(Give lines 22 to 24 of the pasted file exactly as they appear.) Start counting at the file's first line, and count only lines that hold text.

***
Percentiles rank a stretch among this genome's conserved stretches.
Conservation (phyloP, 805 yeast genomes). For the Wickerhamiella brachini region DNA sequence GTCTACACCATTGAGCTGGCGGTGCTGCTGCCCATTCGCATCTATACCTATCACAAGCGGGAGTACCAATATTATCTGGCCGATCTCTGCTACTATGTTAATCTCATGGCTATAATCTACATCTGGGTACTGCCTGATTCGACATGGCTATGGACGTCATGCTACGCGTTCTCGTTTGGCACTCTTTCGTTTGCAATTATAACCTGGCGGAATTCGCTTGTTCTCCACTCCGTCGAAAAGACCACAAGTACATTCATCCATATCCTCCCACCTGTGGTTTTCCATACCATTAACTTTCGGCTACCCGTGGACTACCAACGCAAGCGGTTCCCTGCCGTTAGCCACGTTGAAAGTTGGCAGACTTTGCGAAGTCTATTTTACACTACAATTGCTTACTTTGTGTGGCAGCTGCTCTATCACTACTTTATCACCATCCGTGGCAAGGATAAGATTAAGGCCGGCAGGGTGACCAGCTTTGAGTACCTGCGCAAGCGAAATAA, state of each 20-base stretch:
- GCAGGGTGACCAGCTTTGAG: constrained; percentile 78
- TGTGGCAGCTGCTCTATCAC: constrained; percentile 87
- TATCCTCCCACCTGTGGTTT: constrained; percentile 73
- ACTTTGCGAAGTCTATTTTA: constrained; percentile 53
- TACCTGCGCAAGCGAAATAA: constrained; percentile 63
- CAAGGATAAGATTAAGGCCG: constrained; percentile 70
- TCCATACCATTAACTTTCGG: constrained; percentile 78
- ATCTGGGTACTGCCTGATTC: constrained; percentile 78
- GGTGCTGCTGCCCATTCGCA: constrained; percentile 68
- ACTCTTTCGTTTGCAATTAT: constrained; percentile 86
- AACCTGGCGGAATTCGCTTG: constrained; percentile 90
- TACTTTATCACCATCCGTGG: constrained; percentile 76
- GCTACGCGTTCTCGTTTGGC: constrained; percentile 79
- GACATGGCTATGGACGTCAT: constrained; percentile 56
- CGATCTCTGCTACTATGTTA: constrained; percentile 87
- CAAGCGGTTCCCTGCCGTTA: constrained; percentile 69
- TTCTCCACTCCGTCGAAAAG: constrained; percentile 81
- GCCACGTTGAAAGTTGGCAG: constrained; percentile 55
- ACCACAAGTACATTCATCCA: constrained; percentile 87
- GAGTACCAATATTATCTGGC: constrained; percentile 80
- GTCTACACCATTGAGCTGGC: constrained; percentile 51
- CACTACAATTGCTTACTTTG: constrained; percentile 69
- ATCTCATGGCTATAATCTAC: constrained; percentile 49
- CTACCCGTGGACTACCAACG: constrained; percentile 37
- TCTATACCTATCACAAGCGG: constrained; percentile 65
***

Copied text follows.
- GAGTACCAATATTATCTGGC: constrained; percentile 80
- GTCTACACCATTGAGCTGGC: constrained; percentile 51
- CACTACAATTGCTTACTTTG: constrained; percentile 69